If you have been around for a while like me, you will remember Selwyn Toogood, Teneke Bouchier and 'the money or the bag'? Its in the Bag was a much watched game show in the 1970's in NZ. After answering questions correctly, contestants got to choose 'the money or the bag'. They knew how much the money was, but choosing the 'bag' was a lottery. It could be a 'booby prize' - like a clothes peg, or something amazing and worth far more than the 'money'.
In a way, this game show is a little bit like Bonus Bonds. Although Its in the bag was on the radio since the 1950's - it hit our TV screens in the 1970's - about the same time as Bonus Bonds were created (launched in 1970.)
We are often surprised how many people own Bonus Bonds, they seem to be something that is purchased and forgotten about until a prize arrives. We got a surprise the other day to 'win' $20 from some Bonus Bonds that we had no idea we had.
However, it is important to understand that Bonus Bonds are actually an INVESTMENT, and they are run as an investment (and a profitable one for the provider - now ANZ Bank.)
How do Bonus Bonds work?
With Bonus Bonds, your bonds are put into a draw each month, and you have the opportunity to win $1 million each month. The minimum Bonus Bonds you can hold is $20 worth, and each bond costs $1 and has one chance each month to win the money. There are a lot of smaller prizes that you can receive as well (150,000 prizes each month).
You can cash your Bonus Bonds in at any time and they never expire.
But, you don't earn any return on your investment (so if you have $1,000 worth of bonds, you get no interest payment, any 'prize' you receive is your interest payment.)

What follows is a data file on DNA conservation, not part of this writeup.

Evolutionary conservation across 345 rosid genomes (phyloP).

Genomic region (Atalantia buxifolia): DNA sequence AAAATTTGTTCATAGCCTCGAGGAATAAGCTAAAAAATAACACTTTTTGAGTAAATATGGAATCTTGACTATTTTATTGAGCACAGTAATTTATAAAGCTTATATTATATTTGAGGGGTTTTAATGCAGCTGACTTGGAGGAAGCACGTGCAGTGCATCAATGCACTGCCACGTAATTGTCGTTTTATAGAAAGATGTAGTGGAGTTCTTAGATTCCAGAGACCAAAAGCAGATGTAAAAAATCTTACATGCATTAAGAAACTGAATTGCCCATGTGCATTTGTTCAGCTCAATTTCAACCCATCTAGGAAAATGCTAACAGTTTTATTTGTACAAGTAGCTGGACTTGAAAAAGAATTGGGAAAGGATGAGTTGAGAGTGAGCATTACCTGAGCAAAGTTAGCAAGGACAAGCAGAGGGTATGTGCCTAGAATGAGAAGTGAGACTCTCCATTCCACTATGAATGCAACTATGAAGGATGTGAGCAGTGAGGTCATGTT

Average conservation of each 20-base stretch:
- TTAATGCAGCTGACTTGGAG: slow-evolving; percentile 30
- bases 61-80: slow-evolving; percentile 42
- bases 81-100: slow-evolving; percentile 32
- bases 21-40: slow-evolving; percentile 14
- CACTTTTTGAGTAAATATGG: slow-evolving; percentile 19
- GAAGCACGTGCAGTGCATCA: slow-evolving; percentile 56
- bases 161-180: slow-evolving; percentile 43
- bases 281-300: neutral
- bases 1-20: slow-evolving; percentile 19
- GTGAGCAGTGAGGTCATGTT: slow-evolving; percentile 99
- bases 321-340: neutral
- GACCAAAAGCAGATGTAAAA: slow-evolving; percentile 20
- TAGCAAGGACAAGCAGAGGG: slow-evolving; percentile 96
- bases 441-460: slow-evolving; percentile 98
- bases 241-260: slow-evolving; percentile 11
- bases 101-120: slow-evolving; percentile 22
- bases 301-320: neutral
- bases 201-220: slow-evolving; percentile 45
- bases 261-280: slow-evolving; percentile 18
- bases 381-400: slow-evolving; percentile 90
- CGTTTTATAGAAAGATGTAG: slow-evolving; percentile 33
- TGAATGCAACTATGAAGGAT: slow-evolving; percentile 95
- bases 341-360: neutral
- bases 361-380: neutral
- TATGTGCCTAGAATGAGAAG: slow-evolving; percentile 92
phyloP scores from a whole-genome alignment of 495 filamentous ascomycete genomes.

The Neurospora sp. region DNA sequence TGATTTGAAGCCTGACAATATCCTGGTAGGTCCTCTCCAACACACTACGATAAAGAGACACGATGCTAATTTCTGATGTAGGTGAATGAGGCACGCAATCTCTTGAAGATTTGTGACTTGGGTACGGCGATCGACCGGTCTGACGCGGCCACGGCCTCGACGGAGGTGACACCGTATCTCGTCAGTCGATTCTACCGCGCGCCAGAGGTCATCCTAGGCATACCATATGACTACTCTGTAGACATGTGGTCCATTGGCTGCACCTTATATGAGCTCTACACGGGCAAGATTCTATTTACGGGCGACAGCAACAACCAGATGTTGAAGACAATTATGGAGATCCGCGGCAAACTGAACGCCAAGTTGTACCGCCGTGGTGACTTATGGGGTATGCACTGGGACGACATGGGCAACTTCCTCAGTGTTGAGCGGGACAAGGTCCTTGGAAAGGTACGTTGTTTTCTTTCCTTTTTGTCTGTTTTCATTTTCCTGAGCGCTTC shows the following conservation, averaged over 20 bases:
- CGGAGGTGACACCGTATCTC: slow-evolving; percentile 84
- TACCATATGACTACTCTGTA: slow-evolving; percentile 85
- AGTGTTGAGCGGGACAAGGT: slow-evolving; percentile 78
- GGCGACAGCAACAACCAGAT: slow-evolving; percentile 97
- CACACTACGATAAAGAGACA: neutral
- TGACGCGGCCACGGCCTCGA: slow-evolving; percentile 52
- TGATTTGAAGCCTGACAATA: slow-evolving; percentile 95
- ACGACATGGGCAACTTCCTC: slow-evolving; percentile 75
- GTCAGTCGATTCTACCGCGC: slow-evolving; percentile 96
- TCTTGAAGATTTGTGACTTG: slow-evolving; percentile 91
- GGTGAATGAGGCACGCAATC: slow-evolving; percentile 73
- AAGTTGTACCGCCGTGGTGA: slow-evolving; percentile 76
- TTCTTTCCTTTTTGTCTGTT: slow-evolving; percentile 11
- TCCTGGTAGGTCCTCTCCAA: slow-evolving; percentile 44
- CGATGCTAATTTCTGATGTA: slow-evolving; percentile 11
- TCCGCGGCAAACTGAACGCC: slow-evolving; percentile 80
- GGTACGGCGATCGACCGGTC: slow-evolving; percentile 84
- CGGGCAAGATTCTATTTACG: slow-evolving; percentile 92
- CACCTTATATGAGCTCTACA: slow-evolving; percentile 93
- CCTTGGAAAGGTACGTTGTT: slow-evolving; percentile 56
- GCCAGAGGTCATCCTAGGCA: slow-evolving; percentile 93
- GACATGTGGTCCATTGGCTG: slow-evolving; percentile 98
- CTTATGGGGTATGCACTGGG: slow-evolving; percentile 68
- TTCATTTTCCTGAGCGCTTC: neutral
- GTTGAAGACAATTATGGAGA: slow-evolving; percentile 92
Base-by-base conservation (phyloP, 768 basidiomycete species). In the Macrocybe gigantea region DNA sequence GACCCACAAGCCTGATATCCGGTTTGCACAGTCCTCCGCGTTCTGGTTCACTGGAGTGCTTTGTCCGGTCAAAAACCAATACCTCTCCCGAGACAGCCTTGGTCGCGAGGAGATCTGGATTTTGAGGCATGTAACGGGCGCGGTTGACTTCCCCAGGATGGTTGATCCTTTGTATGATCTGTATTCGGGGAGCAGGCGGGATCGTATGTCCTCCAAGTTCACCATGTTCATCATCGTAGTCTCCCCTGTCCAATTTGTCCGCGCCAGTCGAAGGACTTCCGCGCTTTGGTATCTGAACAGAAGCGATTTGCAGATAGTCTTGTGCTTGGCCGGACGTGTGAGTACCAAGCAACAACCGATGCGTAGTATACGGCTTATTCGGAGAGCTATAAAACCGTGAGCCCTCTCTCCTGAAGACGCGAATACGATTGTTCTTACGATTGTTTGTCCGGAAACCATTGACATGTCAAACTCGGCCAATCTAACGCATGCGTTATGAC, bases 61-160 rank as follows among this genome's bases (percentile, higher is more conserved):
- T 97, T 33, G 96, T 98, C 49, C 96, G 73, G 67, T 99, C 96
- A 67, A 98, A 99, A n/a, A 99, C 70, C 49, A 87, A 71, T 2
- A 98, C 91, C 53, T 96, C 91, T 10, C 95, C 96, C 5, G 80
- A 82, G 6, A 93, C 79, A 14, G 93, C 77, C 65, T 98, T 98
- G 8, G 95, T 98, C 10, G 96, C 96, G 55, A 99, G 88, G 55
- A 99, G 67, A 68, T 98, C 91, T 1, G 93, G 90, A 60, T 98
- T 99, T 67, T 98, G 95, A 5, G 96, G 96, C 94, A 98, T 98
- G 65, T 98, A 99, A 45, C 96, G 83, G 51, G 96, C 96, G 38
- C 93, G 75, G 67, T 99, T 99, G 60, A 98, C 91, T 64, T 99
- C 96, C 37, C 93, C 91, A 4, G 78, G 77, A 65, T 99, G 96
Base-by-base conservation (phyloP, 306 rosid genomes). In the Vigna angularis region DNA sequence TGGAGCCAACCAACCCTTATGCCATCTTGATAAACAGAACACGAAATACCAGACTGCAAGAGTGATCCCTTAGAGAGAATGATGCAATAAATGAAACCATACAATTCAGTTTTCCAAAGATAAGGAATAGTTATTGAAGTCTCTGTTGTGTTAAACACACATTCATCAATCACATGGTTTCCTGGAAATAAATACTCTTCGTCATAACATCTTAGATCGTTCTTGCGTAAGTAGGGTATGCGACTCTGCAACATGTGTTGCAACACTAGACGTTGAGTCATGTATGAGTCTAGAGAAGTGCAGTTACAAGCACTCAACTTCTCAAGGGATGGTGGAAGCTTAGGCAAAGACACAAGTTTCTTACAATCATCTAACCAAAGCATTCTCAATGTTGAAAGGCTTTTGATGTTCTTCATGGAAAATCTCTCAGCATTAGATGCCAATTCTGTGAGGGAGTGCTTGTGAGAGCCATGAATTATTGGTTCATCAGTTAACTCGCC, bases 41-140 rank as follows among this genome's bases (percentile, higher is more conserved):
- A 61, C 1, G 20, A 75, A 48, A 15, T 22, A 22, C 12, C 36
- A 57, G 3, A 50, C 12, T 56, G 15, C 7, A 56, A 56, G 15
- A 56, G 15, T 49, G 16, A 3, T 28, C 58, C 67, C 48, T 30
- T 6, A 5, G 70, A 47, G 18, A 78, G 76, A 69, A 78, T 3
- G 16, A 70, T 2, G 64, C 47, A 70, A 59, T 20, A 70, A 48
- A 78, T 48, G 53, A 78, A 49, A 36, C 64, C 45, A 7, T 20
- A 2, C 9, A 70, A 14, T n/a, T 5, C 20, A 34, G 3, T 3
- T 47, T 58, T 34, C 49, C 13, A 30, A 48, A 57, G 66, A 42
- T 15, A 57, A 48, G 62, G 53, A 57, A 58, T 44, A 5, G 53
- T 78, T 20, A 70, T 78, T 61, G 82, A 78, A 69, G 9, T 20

The prizes are tax free.
How do the Bonus Bonds work for ANZ?
Bonus Bonds are actually held as a unit trust. So ANZ gets its management fees from the Unit Trust. They also set the 'return' in prizes on the Bonus Bonds dependent on what interest rate returns are.
The $3.22 BILLION currently invested in Bonus Bonds has delivered ANZ 1.28% in fees and expenses in the last year. Yes, that is around $41.2 million in Fees and expenses.
The money is invested in conservative assets (term deposits, bonds, cash).
What kind of return does ANZ pay on the Bonus Bonds in prizes?
This changes with interest rates. As interest rates go down, so do the returns. The article below in Stuff states that $59 million was paid in prizes last year - yes a little more than ANZ received in fees and expenses. this equates to 1.83% return.
But - if you don't get any prize, you don't get any return on your money.
While Bonus Bonds can be fun, unless you are an extremely 'lucky' person, it is highly unlikely that you will receive a return of more than 1.83%pa. It is likely that on average you may earn less. If you have Bonus Bonds, make sure that you track the return you are getting, so that you know how this compares to a straight term deposit.
We recommend that Bonus Bonds make up an extremely small part of your overall investment portfolio.
For more information - here is a recent article on stuff:
More bonds, less bonus
If you have any thoughts or opinions that you would like to share, visit us at our Twitter, Facebook or Linked In pages, and comment.
For more blog entries that you might be interested in:
By Carey Church